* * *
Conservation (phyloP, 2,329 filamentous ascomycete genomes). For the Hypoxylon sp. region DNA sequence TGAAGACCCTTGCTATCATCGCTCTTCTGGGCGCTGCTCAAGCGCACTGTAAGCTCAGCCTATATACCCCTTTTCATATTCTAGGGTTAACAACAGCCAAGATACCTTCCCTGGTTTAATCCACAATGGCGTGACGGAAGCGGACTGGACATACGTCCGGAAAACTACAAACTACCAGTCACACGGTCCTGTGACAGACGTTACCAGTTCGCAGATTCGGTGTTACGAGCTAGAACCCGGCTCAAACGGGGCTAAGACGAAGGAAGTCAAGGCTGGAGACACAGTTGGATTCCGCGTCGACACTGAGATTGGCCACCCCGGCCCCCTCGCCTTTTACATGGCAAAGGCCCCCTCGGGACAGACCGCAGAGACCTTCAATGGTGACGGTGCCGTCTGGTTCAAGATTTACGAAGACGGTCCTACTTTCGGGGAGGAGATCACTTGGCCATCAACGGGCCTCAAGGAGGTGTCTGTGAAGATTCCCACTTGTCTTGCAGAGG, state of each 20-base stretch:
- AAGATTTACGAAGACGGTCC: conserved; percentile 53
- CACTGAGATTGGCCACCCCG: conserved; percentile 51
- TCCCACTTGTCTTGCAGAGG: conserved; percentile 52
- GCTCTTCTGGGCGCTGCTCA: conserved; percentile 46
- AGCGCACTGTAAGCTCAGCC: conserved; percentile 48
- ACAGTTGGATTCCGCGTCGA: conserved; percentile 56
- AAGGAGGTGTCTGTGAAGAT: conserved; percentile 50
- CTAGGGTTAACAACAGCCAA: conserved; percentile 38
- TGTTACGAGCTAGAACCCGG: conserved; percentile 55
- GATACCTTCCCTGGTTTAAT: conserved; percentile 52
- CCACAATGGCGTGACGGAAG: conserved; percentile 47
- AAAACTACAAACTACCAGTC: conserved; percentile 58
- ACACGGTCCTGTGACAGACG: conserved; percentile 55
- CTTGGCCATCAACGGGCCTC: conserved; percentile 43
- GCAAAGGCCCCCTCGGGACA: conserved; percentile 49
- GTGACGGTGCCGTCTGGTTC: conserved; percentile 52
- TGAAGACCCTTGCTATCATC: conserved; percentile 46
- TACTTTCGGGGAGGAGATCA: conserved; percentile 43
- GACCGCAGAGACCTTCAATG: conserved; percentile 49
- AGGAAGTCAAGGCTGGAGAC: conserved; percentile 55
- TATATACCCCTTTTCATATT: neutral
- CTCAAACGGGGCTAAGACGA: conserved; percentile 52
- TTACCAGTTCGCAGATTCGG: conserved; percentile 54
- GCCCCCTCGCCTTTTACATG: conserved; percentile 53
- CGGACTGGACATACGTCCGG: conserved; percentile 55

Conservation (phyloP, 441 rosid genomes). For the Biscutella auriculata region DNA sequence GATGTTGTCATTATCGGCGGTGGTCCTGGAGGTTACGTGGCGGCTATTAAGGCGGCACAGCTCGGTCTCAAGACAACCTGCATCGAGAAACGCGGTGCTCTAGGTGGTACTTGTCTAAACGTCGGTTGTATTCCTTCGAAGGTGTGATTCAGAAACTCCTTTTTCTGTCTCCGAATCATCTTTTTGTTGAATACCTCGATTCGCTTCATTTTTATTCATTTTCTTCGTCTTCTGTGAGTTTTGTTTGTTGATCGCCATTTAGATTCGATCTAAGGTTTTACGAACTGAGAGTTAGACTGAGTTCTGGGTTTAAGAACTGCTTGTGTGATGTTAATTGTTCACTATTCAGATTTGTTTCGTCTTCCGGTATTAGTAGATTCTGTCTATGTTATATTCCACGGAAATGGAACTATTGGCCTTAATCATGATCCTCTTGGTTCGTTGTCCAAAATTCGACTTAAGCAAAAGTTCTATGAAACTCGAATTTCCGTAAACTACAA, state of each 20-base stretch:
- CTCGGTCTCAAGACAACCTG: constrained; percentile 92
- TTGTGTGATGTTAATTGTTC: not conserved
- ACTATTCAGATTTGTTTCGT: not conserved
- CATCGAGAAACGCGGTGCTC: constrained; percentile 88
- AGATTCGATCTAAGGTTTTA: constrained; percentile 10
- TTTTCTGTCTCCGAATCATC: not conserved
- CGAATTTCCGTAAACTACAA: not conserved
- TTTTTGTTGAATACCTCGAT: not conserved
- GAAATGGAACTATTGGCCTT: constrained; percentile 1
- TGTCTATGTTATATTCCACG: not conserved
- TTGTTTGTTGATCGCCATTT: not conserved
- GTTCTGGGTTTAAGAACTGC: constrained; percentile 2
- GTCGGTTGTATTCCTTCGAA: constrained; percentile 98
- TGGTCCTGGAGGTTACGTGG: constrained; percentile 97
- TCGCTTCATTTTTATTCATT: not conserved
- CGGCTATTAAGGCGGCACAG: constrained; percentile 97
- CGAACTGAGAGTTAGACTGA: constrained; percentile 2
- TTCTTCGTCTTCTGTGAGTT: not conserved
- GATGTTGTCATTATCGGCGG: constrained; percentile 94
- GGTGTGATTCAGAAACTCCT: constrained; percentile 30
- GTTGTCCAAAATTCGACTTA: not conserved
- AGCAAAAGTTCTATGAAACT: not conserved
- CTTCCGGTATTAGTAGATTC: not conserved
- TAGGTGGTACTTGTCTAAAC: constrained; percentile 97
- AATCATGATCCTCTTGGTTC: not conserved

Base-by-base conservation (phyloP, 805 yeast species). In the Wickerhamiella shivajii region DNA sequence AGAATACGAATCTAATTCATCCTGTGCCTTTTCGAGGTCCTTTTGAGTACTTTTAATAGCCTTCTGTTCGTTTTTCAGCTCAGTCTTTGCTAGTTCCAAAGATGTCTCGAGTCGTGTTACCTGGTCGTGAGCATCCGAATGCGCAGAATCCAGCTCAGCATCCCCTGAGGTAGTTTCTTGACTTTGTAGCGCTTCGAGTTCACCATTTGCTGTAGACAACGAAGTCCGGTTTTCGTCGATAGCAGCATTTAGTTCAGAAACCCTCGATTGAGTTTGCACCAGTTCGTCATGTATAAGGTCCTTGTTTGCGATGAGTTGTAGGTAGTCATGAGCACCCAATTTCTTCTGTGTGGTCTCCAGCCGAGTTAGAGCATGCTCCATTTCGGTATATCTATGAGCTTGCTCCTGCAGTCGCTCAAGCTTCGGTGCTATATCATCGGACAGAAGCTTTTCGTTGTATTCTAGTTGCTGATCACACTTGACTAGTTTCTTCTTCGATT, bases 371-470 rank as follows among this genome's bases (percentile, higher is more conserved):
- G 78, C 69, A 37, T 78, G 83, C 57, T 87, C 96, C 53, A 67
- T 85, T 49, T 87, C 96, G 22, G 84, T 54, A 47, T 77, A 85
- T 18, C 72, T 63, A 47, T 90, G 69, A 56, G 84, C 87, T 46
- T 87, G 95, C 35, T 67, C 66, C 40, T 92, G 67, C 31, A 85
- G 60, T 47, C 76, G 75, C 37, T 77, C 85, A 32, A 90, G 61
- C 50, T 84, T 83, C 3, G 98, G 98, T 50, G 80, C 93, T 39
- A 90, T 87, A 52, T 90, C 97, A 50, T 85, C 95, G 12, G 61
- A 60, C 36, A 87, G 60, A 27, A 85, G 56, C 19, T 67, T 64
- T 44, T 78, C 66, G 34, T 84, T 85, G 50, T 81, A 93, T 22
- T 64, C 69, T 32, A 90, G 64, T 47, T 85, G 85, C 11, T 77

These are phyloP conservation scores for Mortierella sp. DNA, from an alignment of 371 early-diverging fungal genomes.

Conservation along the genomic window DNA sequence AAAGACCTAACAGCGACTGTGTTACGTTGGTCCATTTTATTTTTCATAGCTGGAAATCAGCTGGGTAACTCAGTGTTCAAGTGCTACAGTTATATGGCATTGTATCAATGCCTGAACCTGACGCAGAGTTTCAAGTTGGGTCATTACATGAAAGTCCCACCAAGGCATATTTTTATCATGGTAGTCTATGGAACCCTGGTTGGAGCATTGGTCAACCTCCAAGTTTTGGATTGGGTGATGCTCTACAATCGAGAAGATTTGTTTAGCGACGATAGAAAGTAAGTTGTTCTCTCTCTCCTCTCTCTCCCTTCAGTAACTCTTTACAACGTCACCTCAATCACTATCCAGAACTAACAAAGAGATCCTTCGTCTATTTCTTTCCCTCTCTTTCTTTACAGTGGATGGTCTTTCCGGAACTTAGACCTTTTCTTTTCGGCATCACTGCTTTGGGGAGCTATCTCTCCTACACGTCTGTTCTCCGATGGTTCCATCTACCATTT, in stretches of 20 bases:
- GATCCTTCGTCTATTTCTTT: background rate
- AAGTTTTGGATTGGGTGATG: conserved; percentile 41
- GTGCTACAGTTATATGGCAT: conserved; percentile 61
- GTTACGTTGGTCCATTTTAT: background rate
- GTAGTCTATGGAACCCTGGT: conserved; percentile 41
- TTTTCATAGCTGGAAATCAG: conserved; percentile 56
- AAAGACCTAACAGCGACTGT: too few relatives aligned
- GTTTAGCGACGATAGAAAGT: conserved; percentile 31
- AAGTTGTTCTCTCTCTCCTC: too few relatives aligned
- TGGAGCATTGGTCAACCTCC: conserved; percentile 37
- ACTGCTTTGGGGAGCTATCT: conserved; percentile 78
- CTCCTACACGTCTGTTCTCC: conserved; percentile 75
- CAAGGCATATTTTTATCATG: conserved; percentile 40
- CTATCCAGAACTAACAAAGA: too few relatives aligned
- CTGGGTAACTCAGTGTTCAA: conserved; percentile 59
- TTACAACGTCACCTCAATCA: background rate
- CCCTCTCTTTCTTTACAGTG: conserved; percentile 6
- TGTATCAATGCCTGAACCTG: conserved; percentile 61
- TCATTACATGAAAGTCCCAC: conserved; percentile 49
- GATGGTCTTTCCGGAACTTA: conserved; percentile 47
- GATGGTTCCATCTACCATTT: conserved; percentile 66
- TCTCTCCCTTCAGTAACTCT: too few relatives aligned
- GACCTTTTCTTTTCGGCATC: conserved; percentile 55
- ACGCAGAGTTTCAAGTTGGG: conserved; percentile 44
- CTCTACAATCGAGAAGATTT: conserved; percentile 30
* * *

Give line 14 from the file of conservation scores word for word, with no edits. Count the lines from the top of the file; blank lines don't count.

- ACACGGTCCTGTGACAGACG: conserved; percentile 55